The European Union began surveillance of steel imports amid a surge from China, the world’s biggest producer of the metal.
The EU triggered a system for monitoring steel imports so it can urge restraint by trade partners or impose tariffs more quickly should cheaper foreign supplies threaten European producers such as ArcelorMittal and ThyssenKrupp AG. The system applies to products that account for about 40 percent of EU steel imports and is due to last until May 15, 2020.
European steelmakers face “a threat of injury” as a result of import trends, continued weak demand in Europe and the likelihood that current and future excess capacity would be re-directed to the EU should consumption recover, the commission, the 28-nation bloc’s executive arm in Brussels, said on Friday in the Official Journal.
Steel has become a renewed source of tension in EU-China trade relations as Chinese producers challenge European manufacturers by shipping surplus supply to Europe. China, which accounts for about half of worldwide steel production and last year posted its slowest economic growth in more than two decades, in January pledged steel-capacity cuts that the EU says will be inadequate to re-balance the market.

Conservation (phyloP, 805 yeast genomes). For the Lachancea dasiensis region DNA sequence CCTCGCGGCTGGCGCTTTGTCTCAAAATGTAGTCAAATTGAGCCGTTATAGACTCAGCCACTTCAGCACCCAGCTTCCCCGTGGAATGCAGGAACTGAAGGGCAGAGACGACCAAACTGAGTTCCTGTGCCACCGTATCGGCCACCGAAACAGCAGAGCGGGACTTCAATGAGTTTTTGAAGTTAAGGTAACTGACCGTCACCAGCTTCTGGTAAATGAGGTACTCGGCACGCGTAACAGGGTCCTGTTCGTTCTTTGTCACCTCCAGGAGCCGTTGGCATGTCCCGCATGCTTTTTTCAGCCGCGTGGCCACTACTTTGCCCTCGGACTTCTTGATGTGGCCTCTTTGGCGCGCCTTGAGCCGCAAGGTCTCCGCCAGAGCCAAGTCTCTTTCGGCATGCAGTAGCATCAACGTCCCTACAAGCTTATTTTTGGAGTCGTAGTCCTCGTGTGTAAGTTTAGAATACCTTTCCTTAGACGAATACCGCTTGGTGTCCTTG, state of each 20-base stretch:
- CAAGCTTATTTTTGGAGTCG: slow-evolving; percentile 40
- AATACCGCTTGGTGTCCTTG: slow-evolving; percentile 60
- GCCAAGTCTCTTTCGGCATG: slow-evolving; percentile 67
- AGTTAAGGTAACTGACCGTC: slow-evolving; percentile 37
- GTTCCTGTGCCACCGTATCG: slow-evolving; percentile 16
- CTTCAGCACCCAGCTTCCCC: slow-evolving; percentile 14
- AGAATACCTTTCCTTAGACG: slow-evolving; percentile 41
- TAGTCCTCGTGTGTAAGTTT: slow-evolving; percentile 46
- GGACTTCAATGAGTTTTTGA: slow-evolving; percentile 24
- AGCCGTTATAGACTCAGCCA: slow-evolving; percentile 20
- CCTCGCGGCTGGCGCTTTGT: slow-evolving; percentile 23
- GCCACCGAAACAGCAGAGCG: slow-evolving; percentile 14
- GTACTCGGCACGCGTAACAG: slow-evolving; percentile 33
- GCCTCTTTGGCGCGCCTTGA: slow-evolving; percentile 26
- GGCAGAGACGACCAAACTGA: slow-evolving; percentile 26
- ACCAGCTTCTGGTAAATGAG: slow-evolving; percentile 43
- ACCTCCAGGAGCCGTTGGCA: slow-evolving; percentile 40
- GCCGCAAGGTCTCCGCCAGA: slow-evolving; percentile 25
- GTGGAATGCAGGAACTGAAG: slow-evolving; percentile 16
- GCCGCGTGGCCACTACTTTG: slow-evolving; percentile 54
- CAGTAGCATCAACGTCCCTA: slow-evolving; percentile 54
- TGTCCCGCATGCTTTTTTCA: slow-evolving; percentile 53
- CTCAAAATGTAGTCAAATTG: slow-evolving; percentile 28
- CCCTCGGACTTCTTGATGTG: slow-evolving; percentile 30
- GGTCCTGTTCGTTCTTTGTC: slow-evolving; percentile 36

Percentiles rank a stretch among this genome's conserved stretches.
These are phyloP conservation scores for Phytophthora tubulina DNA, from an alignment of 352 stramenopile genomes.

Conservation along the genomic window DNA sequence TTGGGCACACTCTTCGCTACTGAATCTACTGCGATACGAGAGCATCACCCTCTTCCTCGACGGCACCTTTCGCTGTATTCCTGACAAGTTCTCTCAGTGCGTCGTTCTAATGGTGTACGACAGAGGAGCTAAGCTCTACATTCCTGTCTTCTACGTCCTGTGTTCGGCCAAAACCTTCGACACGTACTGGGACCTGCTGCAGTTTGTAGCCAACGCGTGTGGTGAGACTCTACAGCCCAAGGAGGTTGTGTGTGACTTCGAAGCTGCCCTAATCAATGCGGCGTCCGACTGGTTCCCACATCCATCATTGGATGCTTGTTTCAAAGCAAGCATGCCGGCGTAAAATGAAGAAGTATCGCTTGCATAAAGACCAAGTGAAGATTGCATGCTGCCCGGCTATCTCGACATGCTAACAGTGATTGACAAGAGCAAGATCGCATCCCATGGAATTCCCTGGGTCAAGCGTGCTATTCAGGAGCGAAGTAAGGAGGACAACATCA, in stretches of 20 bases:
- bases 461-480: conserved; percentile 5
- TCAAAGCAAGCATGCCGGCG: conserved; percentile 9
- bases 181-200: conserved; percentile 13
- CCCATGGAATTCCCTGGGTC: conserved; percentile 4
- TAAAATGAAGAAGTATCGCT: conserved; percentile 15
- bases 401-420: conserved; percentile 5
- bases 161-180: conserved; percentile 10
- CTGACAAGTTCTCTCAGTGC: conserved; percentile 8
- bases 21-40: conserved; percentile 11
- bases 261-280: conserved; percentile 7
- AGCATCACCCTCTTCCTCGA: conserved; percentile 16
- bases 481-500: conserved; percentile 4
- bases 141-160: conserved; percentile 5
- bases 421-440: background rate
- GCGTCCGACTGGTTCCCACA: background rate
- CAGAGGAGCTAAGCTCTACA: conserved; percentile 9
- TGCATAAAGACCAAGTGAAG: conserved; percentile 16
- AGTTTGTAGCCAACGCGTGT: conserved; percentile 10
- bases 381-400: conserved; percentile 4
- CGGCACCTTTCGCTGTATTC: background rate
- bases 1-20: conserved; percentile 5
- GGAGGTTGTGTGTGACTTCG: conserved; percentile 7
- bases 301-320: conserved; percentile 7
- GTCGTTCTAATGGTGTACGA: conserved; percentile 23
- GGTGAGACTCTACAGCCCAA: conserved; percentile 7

Over the past four months, the EU has imposed or threatened to impose tariffs on a range of Chinese steel products to counter alleged below-cost — or “dumped” — shipments. The bloc has also vowed to open more steel-dumping probes if necessary and to accelerate decisions on anti-dumping duties.
The batch of new trade cases highlights the clout of Europe’s steel industry. It has annual turnover of 166 billion euros ($189 billion), accounts for 1.3 percent of EU gross domestic product and directly provides 328,000 jobs, according to the commission.
The European steel industry has shed 7,000 jobs since last autumn — including some in the U.K. where Tata Steel Ltd. plans to sell its ailing steel operations — and more than 85,000 posts since 2008, according to Brussels-based trade association Eurofer.
The EU surveillance system requires European steel importers to apply for a license valid for four months. This gives national authorities, who must grant the license automatically, an indication of future imports. Statistics on actual steel imports come weeks after the products have arrived.
The monitoring, which would also facilitate any EU decision to impose rarely used quantitative limits on imports, will start in 21 days.
It will cover imports of 46 products or groups of products such as non-alloy hot-rolled coils, cold-rolled sheets, quarto plates, wire rods and welded pipes from all non-EU countries except Norway, Iceland and Liechtenstein. Imports whose net weight is 2,500 kilograms (5,512 pounds) or less will be excluded.